I really don’t have a lot of criticism of the movie but like the promotional trailer, the next few scenes wreaked of Hollywood and flirted with Vertical Limit style exaggeration.
As the climbers are going through Khumbu Icefall, Beck Weathers is on a long ladder. A serac release near him causing him to loose his balance and nearly fall off the ladder. With a nod to another silly climbing movie, Cliff Hanger, Weathers fumbles to stay on the ladder while Hall goes out to rescue him. All in all, quite dramatic and overdone.
Next up to demonstrate to the viewers that Mt. Everest is dangerous is a contrived scene on the Lhotse Face where an avalanche occurs striking the guides. Once again, Hall comes to the rescue self arresting with his ice axe and saving Andy “Herald” Harris from falling further. He hugs Harris and tells him not to do that again.
OK, so I understand they need to make it dramatic to keep the audience’s attention but there is enough real drama to come that these were unnecessary.
The overall series of acclimatization rotations are glossed over, rightfully so, as some critical details of why May 10th became tragic are revealed.
Hall, the businessman guide, begins to understand that every team is targeting May 10 for the summit. He is shown visiting the other teams from Mountain Madness to Ian Woodall’s South African Team and Makalu Gau from Taiwan.
The guides seem unconvinced they should work together to fix ropes and break trail to the summit. The Sherpas are presented as combative and uncooperative, one of the few scenes that involve the sherpas at all in this movie, a short coming in my mind. Anatoli Boukreev refuses to use supplemental oxygen stating proudly that he never uses it.
This scene suggests the people who were running Mt. Everest that year lacked the insight that as Mt. Everest became more crowded, cooperation amongst the guides was required. Today, guides regularly coordinate work but that lack of cooperation stills permeates the high altitude climbing scene.
Another key detail was when a typhoon developing off the India coast threatened to bring strong winds and heavy snow to Mt. Everest around May 11, the day after the proposed summit. Hall is shown being told about the threat and ignoring it.
One scene I thought was very well done was when the teams are at the South Col. The wind is howling and everyone is in their tents wondering if the weather will pass and they will get their chance for the summit.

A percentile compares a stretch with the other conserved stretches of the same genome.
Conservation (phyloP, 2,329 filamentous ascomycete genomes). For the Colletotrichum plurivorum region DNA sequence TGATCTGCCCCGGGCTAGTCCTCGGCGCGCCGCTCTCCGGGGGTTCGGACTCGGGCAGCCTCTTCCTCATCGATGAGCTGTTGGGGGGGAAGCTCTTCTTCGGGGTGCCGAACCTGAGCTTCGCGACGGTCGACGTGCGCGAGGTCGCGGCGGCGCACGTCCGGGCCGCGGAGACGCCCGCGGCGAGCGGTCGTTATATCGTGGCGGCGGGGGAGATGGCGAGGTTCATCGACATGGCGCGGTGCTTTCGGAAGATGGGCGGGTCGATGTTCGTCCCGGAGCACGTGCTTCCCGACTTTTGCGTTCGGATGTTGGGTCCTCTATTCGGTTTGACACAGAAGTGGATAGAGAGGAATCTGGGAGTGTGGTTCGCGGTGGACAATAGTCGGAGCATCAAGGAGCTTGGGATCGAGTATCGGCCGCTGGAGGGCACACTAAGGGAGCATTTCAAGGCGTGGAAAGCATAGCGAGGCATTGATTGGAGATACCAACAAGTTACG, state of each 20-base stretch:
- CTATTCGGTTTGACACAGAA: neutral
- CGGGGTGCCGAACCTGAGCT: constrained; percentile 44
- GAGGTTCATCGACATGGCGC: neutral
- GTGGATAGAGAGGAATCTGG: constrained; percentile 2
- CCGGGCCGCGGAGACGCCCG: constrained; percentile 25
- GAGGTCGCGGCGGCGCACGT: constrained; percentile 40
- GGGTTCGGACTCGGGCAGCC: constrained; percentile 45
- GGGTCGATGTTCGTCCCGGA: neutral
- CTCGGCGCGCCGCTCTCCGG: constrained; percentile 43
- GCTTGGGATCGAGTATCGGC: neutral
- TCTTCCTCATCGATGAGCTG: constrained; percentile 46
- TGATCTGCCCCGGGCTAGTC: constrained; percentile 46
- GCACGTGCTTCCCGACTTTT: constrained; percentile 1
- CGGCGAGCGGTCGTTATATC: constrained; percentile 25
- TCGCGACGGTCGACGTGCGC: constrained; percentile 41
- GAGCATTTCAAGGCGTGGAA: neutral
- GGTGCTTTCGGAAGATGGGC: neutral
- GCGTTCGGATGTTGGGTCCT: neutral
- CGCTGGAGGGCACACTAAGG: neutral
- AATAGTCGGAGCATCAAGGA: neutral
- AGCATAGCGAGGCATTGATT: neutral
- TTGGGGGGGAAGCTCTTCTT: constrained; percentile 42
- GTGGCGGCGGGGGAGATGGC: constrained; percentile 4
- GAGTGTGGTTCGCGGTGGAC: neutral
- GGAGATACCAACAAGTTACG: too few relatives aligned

True to my experience on the South Col four times, the movie has the wind abruptly stop. Hall walks out seeing stars and calls out to his team to get ready to leave in half an hour. Again, spot on.
Up to this point in Everest, I thought the movie was dragging a bit with unnecessary scenes, hyperbole and contrived drama. There are so many characters that it is difficult to keep up with who they are, further complicated as they are shown in down suits with hoods, moving slowly in snowy scenes. I began to forget about individual characters and focus on the big picture.
To be fair, if they had shown the reality of climbing at 7000 and 8000 meters, the climbers wound have had full oxygen mask on with goggles or sunglasses. But we would not have been able to hear the dialog or see their expressions. So a bit of Hollywood is OK.
As the climbers leave the South Col, the movie picks ups and the real drama begin to unfold. The climbing scenes are sensational. The view of people climbing just above the Balcony on the unexpectedly steep slopes of the Southeast Ridge are extremely well done.
The pace of the climbers seemed about right, perhaps a bit fast. The dialog pace was good but not fully authentic as it’s difficult to compete a full sentence without taking a breath at those altitudes.
But more to the point, you can see how May 10 began to fall apart.
Climbers from Adventure Consultants and Mountain Madness are all over the mountain. Rob Hall is doing his to keep things moving. Scott Fischer is way behind loosing a day to take a member back to base camp but then rushing to catch up. He is shown injecting the steroid Dexamethasone as he pushes himself.
A critical moment in the movie comes as climbers reach the traverse between the South Summit and the Hillary Step. They find there is no fixed rope and no one has any rope with them. A breakdown in guide cooperation.
The climbers are shown bunching up waiting for the route to be fixed. Eventually, rope shows up and Boukreev is shown as superhuman fixing the route and leading the way. The Sherpas’s role is diminished in this Hollywood version.
Many viewers and followers of the 1996 epic cite the conversations between Rob Hall and his wife Jan where they gently discuss their unborn daughter and what they should name her as one of the most poignant moments.
There are actually two scenes in Everest documenting this exchange. But the scene in Everest with Doug Hansen fighting to summit stood out to me, perhaps because it was close to my own experiences.